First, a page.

FINAL GIRL explores the slasher flicks of the '70s and '80s...and all the other horror movies I feel like talking about, too. This is life on the EDGE, so beware yon spoilers!

Aug 15, 2007


Straight outta Compton Japan comes the newest release from Tartan Asia Extreme: Carved (The Slit-Mouthed Woman)...and yes, it's fairly extreme.

The hottest urban legend making its way through the schoolyard is the tale of The Slit-Mouthed Woman; she wears a surgical mask to hide her disfigured face and roams the streets looking for children to kill with her long, pointy shears. "Am I pretty?" she asks, then she makes with what the French call le stab-stab.

Soon children begin to disappear, said to be victims of The Slit-Mouthed Woman. Desperate parents and earnest young schoolteachers mount a search to unravel the mystery before Good Ol' Slitty decimates the entire youth population.

I had a real love-hate relationship with Carved. Wait, scratch that- the 90 minutes we spent together weren't so much "love-hate" as "love-hmmm?", for you see, every amazing element about this film was counterbalanced by an unanswered question or a point of confusion. For example, by the end of the film the phrase "Am I pretty?" morphs into "Aim for my neck"- perhaps there's a translation issue, or the phrases sound similar in Japanese and the children confuse one for the other in the recounting of the tale. It's clunky, but it's not something that gets in the way of enjoying (or understanding) the film.

Much like Candyman, "The Slit-Mouthed Woman" is a name whispered in the schoolyard and used to threaten naughty children- behave yourself, or The Slit-Mouthed Woman will snatch you and kill you. Also like Candyman, this killer has an origin story that's revealed during the course of the film- and it's got nothing to do with the "origin story" explained on the DVD case! It's not the age old story of infidelity and jealous husbands, as the case claims- instead, it's a harrowing story of child abuse...and this is where Carved puts the "extreme" in...uh, "Tartan Asia Extreme".

While there's little explicitness in Carved, I honestly can't imagine this film seeing the light of day were it an American production- violence against children is one of the last taboos in cinema. I know people who were offended by the off-screen killing of a child in High Tension- they'd be certain to go apoplectic if they took in this film. Children are hit, kicked, tied up, stabbed, slashed...but again, it's not completely explicit. The child abuse is tightly-woven into the plot, however, and at times it feels a bit relentless. It's ballsy- so be warned; there's equal opportunity violence here.

To those of you who've had your fill of wet, long-haired ghosts and think that's all there is to Asian horror cinema, give Carved a try. This film is not your typical supernatural ghost story fare- The Slit-Mouthed Woman appears in broad daylight, and she does far more to her victims than simply glowering at them. Carved is much more visceral than you'd expect; it resonates in reality and in the end, it's far more disturbing than most ghost stories. I enjoyed the film more and more as it went on, and the last half-hour or so was relentlessly creepy.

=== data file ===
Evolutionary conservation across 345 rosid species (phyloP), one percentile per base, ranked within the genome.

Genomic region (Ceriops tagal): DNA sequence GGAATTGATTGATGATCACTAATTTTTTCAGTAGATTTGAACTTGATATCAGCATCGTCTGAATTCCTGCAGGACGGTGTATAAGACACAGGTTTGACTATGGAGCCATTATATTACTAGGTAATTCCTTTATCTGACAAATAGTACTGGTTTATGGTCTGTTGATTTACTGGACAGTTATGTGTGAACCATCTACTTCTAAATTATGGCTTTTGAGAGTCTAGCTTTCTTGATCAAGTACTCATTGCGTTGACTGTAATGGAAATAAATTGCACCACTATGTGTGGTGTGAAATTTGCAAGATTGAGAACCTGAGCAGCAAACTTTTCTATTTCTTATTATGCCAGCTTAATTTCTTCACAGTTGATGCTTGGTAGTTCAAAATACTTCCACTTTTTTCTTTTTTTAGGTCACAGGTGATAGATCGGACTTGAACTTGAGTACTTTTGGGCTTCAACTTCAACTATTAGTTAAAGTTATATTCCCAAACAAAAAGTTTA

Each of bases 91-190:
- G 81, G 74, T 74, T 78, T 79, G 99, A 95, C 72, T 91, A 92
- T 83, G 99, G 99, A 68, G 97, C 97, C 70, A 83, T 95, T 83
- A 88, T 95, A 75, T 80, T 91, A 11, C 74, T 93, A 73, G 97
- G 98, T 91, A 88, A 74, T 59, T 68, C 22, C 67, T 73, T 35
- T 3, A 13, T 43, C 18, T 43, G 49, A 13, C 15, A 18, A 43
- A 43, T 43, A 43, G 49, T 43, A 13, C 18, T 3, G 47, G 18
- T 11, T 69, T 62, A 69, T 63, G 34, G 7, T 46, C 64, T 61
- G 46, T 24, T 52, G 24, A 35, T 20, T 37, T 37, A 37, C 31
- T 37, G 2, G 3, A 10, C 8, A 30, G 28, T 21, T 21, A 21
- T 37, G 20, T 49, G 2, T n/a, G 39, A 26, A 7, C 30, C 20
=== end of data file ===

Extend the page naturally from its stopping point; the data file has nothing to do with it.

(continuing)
Overall, Carved was a pleasantly frightening surprise. Just remember- if some strange woman asks "Am I pretty?"...always say yes.


Anonymous said...

Wow! Hey! That's real Japanese folklore! She's a 口裂け女!

And, incidentlaly, Stacie, I'm beginning to suspect you might be a Kuchisake-onna, since "always say yes" is advice that will get us all killed! Or at least get us seriously big-mouthed.

(At least in some legends, you have to say something like, "Eh, you're all right," or "Not bad." Because if you say, "no," she's pissed because you're dissing her, and if you say "yes," she's hacked off because you're lying to her.)

Stacie Ponder said...

Dammit, you revealed my secret plan! :D

Thanks for the stuff.

OK, then, how about..."Always say 'meh'"?

Anonymous said...

This looks interesting! I like her "undead female Ichi the Killer" look.

spazmo said...

Looks creepy.

Would she kill me even though I don't understand Japanese?

Or would spooky English subtitles appear over her chest?

Goose said...

It looks creepy enough. I love Japanese Horror. It seems to be more creepy and less slasher. Not that I don't like a good slasher.
I do.

Stacie Ponder said...

Actually, I'd say this film is, not to get too technical, quite slashery as well as creepy. It's pretty violent, and the blood does flow freely. It's certainly more violent than any other J-horror ghost stories I've seen.

Missy Y. (formerly A Case of You) said...

I actually wasn't all that taken with this film. I think my love of on-screen violence and such made this problematic for me. I just felt like it kept pulling its punches. See my review here:

Kizzy said...

no! Never say "YES" she will think you're lyring and kill you. If you say "NO" she will kill you. You have to say "SO-SO" this confuses her and gives you time to run away. Thats how the legend goes.

Anonymous said...

Haven't seen this flick yet. But maybe the "am I pretty" "aim for my neck" misinterpretation revolves around "kire!" (imperative: "cut!") and "kiree" (pretty). "kubi o kire!" means "cut the/someone's/my neck", whereas "kubi ga kirei?" means "is my neck pretty?" In informal speech, the particles ga and o could be left out. And "kubi" could perhaps be misheard as "Kumi": "Kumi kiree?" (is Kumi pretty?) vs "Kubi kire!" (cut my neck). I'm only guessing. I will see what the wording actually is.

Basically, this is why we should watch foreign films subtitled, rather than dubbed.

This kind of thing is worth a solid explanation planted in the subtitles, sticking on the screen for a while.